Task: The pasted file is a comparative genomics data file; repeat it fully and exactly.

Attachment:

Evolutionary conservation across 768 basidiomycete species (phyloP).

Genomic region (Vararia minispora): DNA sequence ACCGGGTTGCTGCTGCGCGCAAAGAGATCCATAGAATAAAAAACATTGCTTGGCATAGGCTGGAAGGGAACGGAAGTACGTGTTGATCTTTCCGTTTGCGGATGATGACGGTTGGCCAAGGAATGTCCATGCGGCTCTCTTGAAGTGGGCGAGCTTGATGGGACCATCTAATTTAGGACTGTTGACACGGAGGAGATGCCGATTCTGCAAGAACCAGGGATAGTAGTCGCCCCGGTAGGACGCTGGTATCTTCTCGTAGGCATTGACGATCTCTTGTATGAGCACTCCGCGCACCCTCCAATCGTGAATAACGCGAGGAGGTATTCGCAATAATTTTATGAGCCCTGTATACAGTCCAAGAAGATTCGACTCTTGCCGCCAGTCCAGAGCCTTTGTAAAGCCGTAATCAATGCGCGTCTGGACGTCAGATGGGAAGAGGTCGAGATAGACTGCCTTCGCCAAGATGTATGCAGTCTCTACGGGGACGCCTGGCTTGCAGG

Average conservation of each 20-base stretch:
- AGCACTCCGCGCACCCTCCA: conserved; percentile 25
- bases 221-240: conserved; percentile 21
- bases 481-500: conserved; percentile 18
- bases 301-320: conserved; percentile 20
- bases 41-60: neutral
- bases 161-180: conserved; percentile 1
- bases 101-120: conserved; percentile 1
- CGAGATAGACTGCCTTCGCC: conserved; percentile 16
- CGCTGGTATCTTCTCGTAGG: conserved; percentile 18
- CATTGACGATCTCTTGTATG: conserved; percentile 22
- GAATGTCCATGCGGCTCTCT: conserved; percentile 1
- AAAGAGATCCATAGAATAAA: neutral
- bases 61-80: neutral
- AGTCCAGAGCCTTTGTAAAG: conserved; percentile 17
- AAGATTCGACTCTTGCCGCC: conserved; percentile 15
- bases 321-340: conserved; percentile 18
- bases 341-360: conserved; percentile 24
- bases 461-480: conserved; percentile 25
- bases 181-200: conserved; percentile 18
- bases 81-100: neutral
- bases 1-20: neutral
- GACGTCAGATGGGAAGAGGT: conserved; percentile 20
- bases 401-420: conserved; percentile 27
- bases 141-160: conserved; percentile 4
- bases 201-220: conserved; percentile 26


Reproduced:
Evolutionary conservation across 768 basidiomycete species (phyloP).

Genomic region (Vararia minispora): DNA sequence ACCGGGTTGCTGCTGCGCGCAAAGAGATCCATAGAATAAAAAACATTGCTTGGCATAGGCTGGAAGGGAACGGAAGTACGTGTTGATCTTTCCGTTTGCGGATGATGACGGTTGGCCAAGGAATGTCCATGCGGCTCTCTTGAAGTGGGCGAGCTTGATGGGACCATCTAATTTAGGACTGTTGACACGGAGGAGATGCCGATTCTGCAAGAACCAGGGATAGTAGTCGCCCCGGTAGGACGCTGGTATCTTCTCGTAGGCATTGACGATCTCTTGTATGAGCACTCCGCGCACCCTCCAATCGTGAATAACGCGAGGAGGTATTCGCAATAATTTTATGAGCCCTGTATACAGTCCAAGAAGATTCGACTCTTGCCGCCAGTCCAGAGCCTTTGTAAAGCCGTAATCAATGCGCGTCTGGACGTCAGATGGGAAGAGGTCGAGATAGACTGCCTTCGCCAAGATGTATGCAGTCTCTACGGGGACGCCTGGCTTGCAGG

Average conservation of each 20-base stretch:
- AGCACTCCGCGCACCCTCCA: conserved; percentile 25
- bases 221-240: conserved; percentile 21
- bases 481-500: conserved; percentile 18
- bases 301-320: conserved; percentile 20
- bases 41-60: neutral
- bases 161-180: conserved; percentile 1
- bases 101-120: conserved; percentile 1
- CGAGATAGACTGCCTTCGCC: conserved; percentile 16
- CGCTGGTATCTTCTCGTAGG: conserved; percentile 18
- CATTGACGATCTCTTGTATG: conserved; percentile 22
- GAATGTCCATGCGGCTCTCT: conserved; percentile 1
- AAAGAGATCCATAGAATAAA: neutral
- bases 61-80: neutral
- AGTCCAGAGCCTTTGTAAAG: conserved; percentile 17
- AAGATTCGACTCTTGCCGCC: conserved; percentile 15
- bases 321-340: conserved; percentile 18
- bases 341-360: conserved; percentile 24
- bases 461-480: conserved; percentile 25
- bases 181-200: conserved; percentile 18
- bases 81-100: neutral
- bases 1-20: neutral
- GACGTCAGATGGGAAGAGGT: conserved; percentile 20
- bases 401-420: conserved; percentile 27
- bases 141-160: conserved; percentile 4
- bases 201-220: conserved; percentile 26